Time Magazine has just named the Bionic Energy Harvester, which was developed by researchers at Simon Fraser University, as one of its Top 50 Inventions of 2008. The device is a wearable orthopedic knee brace that extracts up to 13 watts of power. One minute of walking will generate about half an hour of talking on a mobile phone.
Bionic Power is the spinoff company from SFU, a university based in Burnaby, Canada. “Every day we move closer to the goal of turning this great idea into a product that will improve the lives of soldiers, first responders, users of mobile medical devices, and other people whose lives depend upon portable power,” said the company's CEO Yad Garcha.
The device, first unveiled in the journal Science last February, is powered from the energy put into slowing down the knee joint at the end of each person's step. The process is similar to the regenerative braking found in hybrids. Commercial applications could make it possible to self-power prosthetic limbs or medical implants.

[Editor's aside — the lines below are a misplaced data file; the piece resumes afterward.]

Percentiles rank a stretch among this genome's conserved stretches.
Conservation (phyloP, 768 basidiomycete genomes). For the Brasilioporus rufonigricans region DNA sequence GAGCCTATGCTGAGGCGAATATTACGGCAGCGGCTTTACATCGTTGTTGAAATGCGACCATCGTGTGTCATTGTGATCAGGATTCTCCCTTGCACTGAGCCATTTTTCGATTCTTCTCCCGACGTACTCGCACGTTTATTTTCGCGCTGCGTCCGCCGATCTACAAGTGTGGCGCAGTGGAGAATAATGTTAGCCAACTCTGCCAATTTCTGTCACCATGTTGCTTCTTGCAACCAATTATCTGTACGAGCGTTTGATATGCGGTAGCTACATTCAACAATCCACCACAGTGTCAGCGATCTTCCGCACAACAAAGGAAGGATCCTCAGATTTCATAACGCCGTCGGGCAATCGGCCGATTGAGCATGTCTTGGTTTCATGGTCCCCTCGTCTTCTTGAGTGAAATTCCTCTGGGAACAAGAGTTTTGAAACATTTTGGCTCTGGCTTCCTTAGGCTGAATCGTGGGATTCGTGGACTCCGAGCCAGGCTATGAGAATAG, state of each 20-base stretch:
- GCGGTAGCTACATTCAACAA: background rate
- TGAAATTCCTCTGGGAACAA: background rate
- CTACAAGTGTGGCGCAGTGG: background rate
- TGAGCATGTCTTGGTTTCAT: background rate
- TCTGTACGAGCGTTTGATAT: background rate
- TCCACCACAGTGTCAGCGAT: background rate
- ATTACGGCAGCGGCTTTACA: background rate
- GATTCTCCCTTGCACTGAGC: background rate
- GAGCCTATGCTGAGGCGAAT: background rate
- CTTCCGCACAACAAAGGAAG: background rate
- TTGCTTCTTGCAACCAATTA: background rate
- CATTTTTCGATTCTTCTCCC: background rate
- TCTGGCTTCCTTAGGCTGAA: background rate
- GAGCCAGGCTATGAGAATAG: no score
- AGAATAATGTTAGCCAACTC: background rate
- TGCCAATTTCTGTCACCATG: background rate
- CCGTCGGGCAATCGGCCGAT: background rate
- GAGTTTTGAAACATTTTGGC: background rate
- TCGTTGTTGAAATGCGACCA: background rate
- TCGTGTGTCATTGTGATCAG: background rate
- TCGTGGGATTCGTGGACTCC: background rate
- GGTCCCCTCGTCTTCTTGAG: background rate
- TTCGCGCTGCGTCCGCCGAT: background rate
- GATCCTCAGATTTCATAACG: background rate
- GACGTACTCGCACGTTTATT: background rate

While the brace is years away from getting on the commercial market, the Canadian military is testing the prototype next spring. Eventually the goal is to make it smaller and lightweight. The military prototypes will be about half the weight of the device first tested earlier this year.
Time Magazine listed the Bionic Energy Harvester at 33 in its Top 50 list calling the device “perhaps the most promising in a class of products that harvest energy - all the more important at a time when portable tech, from Blackberries to iPods, is becoming ubiquitous.”
Image Via Science
written by Andrew Leinonen, November 03, 2008
written by Fred, July 17, 2009
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